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Mandela Day ignites generosity and action. However, often, as quickly as the impetus to give arises, so does it pass. How does a non-profit take the energy of the day and convert it into long-term tangible impact? This was the question of SA Harvest, a non-profit organisation that redistributes surplus food to ensure hungry and malnourished South Africans receive nutritious meals. Their ultimate mission is to end hunger in South Africa through a combination of food rescue, technology and systemic change.
Millions of South Africans face hunger daily. One in four South African children are malnourished to the point that they are stunted. Urgent action is needed to address this crisis and with this in mind, the SA Harvest team wanted to do more than impact Mandela Day alone. However, the day was approaching quickly. They needed a fast solution. They wanted to use the day to launch a platform for change that aids in ending hunger. They consulted their technology partner, Synthesis Software Technologies, and had a hackathon to determine their next steps.
SA Harvest decided the best way forward was through a petition that would be sent to the government. However, no ordinary petition would suffice to address a problem of this magnitude. We, the people of South Africa, demand that a commission is created within the next 90 days to focus on creating meaningful and sustainable solutions to the serious problems in the food ecosystem, with specific priority on the implementation.
The solution would need to be easily shared to create collective action, the platform housing it would have to scale for mass use and instead of names, it would be a petition of images of the citizens of South Africa (citizens standing up for citizens). Within two weeks, SA Harvest and Synthesis had created the solution using AWS Cloud. The petition was called the Union Against Hunger. Users could log onto the platform and upload their image with their name and their image as their voice against hunger. They could then share the page on social media and WhatsApp. They could also change their Facebook image with a border #UnionAgainstHunger. Finally, they would see their image, with other like-minded South Africans, in a collage that created an image of Mandela. This would act as a symbol of South Africans uniting to create the future Mandela imagined. “We built, tested and deployed the platform in a mere two weeks. For a project of this scope, this is an exceptionally fast turnaround, but we would not let the SA Harvest team down. We were up and ready for them on Mandela Day,” explains Synthesis Solutionist Jonathan Jacobs. The team built and deployed a serverless React App using AWS Amplify with S3 for storage of the images. The platform had to allow users to easily upload images. It then had to compress and sort them into the picture of Mandela. The number of image uploads was unknown, so the platform had to be built to scale and this is where AWS made that easy. AWS Lambda was used to compress the images and API Gateway was used to upload and fetch the images to view. Dynamo DB was used to store user details and petition sign ups.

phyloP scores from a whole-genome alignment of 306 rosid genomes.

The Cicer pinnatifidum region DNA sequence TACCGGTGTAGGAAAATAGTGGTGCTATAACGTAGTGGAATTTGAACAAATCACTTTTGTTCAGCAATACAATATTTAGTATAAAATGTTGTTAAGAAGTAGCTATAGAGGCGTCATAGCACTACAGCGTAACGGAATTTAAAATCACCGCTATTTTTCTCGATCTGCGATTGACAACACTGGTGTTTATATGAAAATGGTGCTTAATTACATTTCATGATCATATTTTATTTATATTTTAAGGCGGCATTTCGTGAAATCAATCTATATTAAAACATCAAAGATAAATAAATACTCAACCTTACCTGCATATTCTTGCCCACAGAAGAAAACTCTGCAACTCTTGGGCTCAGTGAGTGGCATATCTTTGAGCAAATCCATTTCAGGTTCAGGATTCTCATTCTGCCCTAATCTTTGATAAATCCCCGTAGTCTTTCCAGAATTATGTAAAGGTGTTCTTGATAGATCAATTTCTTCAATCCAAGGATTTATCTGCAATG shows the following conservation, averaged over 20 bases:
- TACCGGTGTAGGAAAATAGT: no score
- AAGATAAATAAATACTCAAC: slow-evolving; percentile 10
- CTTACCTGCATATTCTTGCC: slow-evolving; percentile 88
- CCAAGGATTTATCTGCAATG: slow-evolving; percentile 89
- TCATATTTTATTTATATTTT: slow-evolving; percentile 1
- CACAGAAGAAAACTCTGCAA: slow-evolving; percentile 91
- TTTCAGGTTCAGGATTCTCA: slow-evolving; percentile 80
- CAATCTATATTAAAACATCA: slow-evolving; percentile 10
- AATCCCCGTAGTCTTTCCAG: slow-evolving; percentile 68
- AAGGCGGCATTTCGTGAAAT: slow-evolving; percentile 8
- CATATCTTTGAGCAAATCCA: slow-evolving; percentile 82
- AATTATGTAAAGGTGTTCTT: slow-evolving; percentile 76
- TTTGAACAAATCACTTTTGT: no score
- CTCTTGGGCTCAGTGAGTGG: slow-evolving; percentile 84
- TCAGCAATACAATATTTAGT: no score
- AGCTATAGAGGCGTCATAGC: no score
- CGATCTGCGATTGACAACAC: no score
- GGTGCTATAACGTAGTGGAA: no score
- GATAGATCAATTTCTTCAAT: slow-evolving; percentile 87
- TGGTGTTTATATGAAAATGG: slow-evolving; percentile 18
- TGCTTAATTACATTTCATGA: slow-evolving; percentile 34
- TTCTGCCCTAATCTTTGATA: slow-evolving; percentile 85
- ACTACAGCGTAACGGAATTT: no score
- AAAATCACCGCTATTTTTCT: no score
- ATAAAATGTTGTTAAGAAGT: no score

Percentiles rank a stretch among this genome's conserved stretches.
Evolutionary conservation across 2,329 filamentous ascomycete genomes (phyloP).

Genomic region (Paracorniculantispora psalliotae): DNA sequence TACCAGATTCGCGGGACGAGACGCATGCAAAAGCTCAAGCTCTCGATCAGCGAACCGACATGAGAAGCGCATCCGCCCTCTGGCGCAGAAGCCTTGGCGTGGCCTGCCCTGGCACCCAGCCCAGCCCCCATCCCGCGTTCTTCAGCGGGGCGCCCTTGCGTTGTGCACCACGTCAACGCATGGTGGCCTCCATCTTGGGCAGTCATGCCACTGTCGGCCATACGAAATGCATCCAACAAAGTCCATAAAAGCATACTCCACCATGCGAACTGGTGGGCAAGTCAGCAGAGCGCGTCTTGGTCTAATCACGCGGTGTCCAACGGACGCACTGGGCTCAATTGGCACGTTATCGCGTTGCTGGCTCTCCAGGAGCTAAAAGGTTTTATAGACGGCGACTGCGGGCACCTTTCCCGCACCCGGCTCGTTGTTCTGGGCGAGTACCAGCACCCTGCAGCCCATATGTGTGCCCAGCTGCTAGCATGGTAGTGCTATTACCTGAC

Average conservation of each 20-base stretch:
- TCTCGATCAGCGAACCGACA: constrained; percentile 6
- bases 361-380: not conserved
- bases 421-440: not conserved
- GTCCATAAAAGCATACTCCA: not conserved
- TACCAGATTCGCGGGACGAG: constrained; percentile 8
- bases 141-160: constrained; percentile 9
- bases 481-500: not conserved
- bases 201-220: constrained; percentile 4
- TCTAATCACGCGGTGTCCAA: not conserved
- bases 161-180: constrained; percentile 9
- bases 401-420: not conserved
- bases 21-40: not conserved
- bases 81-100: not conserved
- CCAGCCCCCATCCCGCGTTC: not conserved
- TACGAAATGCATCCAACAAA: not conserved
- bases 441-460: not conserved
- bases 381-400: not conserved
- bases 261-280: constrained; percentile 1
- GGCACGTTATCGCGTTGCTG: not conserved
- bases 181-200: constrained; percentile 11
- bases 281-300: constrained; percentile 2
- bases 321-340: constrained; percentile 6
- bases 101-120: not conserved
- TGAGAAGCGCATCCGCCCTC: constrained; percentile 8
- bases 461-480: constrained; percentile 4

SA Harvest had a customised platform up and running for Mandela Day. It was designed by teams with expertise in both user interface (UI) and user experience (UX) that ensured that the call to action on the day was as easy as possible to complete. The platform allows for the easy upload of images and sharing of the campaign to assist in the spreading of the message. The platform is intuitive and completion of the campaign can be done in under a minute to encourage petition completion and sharing.
Most importantly, the platform could handle the spikes in use on the day and did not go down so there was nothing interrupting signing the petition and making the voices of South Africans heard on the day and thereafter. The user information is easy to retrieve so SA Harvest can share this with the government. It is also secure, with compliance with the Protection of Personal Information Act (POPIA). “It has been a privilege working with SA Harvest to create a solution. They have a passion and in-depth knowledge of food rescue and redistribution. Using technology to help solve this challenge and other highlights the potential of technology to quickly and sustainably help society,” concludes Jacobs.